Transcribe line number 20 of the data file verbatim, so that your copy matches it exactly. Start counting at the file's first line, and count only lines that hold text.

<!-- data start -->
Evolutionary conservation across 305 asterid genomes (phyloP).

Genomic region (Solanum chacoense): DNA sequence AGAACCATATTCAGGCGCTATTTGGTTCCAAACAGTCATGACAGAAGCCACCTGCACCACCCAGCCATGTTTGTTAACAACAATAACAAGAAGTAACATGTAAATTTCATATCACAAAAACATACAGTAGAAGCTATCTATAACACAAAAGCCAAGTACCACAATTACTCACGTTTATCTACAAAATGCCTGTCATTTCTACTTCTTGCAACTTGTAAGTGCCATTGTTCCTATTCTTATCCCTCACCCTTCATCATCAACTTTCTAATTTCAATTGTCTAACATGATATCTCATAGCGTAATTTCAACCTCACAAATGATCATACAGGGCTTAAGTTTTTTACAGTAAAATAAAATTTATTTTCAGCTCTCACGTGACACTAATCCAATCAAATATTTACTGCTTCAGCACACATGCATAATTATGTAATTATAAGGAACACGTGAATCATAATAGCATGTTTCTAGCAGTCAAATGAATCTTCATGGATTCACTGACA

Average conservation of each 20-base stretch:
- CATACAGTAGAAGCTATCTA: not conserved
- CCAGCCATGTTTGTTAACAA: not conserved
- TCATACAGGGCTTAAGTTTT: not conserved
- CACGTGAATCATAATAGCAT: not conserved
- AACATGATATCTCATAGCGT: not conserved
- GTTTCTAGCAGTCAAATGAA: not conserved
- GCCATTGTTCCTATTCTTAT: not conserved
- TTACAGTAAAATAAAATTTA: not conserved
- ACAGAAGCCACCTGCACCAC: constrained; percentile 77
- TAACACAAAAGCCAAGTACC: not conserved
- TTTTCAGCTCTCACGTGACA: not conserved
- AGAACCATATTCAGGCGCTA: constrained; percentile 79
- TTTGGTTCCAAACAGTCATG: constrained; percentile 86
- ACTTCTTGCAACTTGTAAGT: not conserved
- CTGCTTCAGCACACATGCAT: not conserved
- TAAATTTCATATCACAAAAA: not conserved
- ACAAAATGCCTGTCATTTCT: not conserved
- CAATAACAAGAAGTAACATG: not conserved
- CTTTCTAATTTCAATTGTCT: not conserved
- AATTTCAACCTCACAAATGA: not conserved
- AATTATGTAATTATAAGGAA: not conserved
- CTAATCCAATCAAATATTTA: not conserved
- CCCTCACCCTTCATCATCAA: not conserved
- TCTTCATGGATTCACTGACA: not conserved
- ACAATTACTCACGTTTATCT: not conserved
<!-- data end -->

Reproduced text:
- ACAAAATGCCTGTCATTTCT: not conserved